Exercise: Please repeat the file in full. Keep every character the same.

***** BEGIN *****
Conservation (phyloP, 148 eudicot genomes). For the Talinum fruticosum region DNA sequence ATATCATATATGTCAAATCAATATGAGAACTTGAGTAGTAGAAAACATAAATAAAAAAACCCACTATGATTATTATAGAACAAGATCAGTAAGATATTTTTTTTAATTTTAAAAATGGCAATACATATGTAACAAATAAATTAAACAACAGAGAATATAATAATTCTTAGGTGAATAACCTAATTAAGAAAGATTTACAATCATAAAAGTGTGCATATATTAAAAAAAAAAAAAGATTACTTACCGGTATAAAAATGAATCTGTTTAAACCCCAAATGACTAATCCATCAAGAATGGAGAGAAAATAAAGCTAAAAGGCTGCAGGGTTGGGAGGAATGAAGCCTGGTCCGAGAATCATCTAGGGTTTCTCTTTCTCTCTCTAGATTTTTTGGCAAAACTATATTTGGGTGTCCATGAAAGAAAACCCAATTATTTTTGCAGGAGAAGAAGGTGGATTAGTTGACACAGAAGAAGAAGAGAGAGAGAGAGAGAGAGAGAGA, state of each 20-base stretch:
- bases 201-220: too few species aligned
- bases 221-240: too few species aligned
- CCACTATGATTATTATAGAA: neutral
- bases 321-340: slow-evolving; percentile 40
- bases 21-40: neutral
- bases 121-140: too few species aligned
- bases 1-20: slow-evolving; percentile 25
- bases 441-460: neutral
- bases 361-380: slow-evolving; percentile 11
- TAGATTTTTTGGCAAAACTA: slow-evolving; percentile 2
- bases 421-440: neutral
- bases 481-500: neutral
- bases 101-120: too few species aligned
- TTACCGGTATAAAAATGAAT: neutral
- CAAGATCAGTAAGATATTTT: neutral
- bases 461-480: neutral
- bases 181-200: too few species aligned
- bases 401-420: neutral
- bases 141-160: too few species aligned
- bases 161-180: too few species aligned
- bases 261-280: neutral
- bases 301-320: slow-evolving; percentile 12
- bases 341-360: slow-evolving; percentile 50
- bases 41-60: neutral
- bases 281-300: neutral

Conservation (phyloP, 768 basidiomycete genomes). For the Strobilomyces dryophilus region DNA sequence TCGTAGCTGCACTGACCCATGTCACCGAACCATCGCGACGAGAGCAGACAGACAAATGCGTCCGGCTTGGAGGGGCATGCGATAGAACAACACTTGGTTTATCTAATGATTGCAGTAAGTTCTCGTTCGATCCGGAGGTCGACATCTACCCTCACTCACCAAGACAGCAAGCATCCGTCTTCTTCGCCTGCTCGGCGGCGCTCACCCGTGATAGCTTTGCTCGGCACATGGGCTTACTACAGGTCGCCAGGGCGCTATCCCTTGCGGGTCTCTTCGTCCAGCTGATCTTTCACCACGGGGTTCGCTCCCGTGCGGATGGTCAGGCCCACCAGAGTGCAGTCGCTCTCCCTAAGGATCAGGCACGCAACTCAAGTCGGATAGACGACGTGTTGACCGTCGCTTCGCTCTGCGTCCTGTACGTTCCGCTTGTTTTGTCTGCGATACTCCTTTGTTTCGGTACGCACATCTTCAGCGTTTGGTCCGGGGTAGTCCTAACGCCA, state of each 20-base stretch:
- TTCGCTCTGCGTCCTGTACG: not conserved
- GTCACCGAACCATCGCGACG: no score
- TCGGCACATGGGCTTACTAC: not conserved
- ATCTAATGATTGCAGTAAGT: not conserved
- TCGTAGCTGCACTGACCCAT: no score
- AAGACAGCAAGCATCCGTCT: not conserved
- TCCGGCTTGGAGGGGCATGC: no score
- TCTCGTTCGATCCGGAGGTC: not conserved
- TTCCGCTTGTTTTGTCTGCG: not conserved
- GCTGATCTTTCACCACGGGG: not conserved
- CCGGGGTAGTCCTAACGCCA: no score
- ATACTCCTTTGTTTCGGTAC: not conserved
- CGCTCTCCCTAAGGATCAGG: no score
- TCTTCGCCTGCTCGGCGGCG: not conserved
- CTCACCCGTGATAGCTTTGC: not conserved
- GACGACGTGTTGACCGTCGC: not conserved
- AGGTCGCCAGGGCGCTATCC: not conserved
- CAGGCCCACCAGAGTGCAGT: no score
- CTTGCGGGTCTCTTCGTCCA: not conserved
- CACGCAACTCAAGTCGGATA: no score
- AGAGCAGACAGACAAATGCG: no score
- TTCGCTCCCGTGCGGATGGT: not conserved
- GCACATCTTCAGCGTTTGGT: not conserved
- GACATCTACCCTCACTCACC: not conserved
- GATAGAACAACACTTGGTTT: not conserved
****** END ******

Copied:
Conservation (phyloP, 148 eudicot genomes). For the Talinum fruticosum region DNA sequence ATATCATATATGTCAAATCAATATGAGAACTTGAGTAGTAGAAAACATAAATAAAAAAACCCACTATGATTATTATAGAACAAGATCAGTAAGATATTTTTTTTAATTTTAAAAATGGCAATACATATGTAACAAATAAATTAAACAACAGAGAATATAATAATTCTTAGGTGAATAACCTAATTAAGAAAGATTTACAATCATAAAAGTGTGCATATATTAAAAAAAAAAAAAGATTACTTACCGGTATAAAAATGAATCTGTTTAAACCCCAAATGACTAATCCATCAAGAATGGAGAGAAAATAAAGCTAAAAGGCTGCAGGGTTGGGAGGAATGAAGCCTGGTCCGAGAATCATCTAGGGTTTCTCTTTCTCTCTCTAGATTTTTTGGCAAAACTATATTTGGGTGTCCATGAAAGAAAACCCAATTATTTTTGCAGGAGAAGAAGGTGGATTAGTTGACACAGAAGAAGAAGAGAGAGAGAGAGAGAGAGAGAGA, state of each 20-base stretch:
- bases 201-220: too few species aligned
- bases 221-240: too few species aligned
- CCACTATGATTATTATAGAA: neutral
- bases 321-340: slow-evolving; percentile 40
- bases 21-40: neutral
- bases 121-140: too few species aligned
- bases 1-20: slow-evolving; percentile 25
- bases 441-460: neutral
- bases 361-380: slow-evolving; percentile 11
- TAGATTTTTTGGCAAAACTA: slow-evolving; percentile 2
- bases 421-440: neutral
- bases 481-500: neutral
- bases 101-120: too few species aligned
- TTACCGGTATAAAAATGAAT: neutral
- CAAGATCAGTAAGATATTTT: neutral
- bases 461-480: neutral
- bases 181-200: too few species aligned
- bases 401-420: neutral
- bases 141-160: too few species aligned
- bases 161-180: too few species aligned
- bases 261-280: neutral
- bases 301-320: slow-evolving; percentile 12
- bases 341-360: slow-evolving; percentile 50
- bases 41-60: neutral
- bases 281-300: neutral

Conservation (phyloP, 768 basidiomycete genomes). For the Strobilomyces dryophilus region DNA sequence TCGTAGCTGCACTGACCCATGTCACCGAACCATCGCGACGAGAGCAGACAGACAAATGCGTCCGGCTTGGAGGGGCATGCGATAGAACAACACTTGGTTTATCTAATGATTGCAGTAAGTTCTCGTTCGATCCGGAGGTCGACATCTACCCTCACTCACCAAGACAGCAAGCATCCGTCTTCTTCGCCTGCTCGGCGGCGCTCACCCGTGATAGCTTTGCTCGGCACATGGGCTTACTACAGGTCGCCAGGGCGCTATCCCTTGCGGGTCTCTTCGTCCAGCTGATCTTTCACCACGGGGTTCGCTCCCGTGCGGATGGTCAGGCCCACCAGAGTGCAGTCGCTCTCCCTAAGGATCAGGCACGCAACTCAAGTCGGATAGACGACGTGTTGACCGTCGCTTCGCTCTGCGTCCTGTACGTTCCGCTTGTTTTGTCTGCGATACTCCTTTGTTTCGGTACGCACATCTTCAGCGTTTGGTCCGGGGTAGTCCTAACGCCA, state of each 20-base stretch:
- TTCGCTCTGCGTCCTGTACG: not conserved
- GTCACCGAACCATCGCGACG: no score
- TCGGCACATGGGCTTACTAC: not conserved
- ATCTAATGATTGCAGTAAGT: not conserved
- TCGTAGCTGCACTGACCCAT: no score
- AAGACAGCAAGCATCCGTCT: not conserved
- TCCGGCTTGGAGGGGCATGC: no score
- TCTCGTTCGATCCGGAGGTC: not conserved
- TTCCGCTTGTTTTGTCTGCG: not conserved
- GCTGATCTTTCACCACGGGG: not conserved
- CCGGGGTAGTCCTAACGCCA: no score
- ATACTCCTTTGTTTCGGTAC: not conserved
- CGCTCTCCCTAAGGATCAGG: no score
- TCTTCGCCTGCTCGGCGGCG: not conserved
- CTCACCCGTGATAGCTTTGC: not conserved
- GACGACGTGTTGACCGTCGC: not conserved
- AGGTCGCCAGGGCGCTATCC: not conserved
- CAGGCCCACCAGAGTGCAGT: no score
- CTTGCGGGTCTCTTCGTCCA: not conserved
- CACGCAACTCAAGTCGGATA: no score
- AGAGCAGACAGACAAATGCG: no score
- TTCGCTCCCGTGCGGATGGT: not conserved
- GCACATCTTCAGCGTTTGGT: not conserved
- GACATCTACCCTCACTCACC: not conserved
- GATAGAACAACACTTGGTTT: not conserved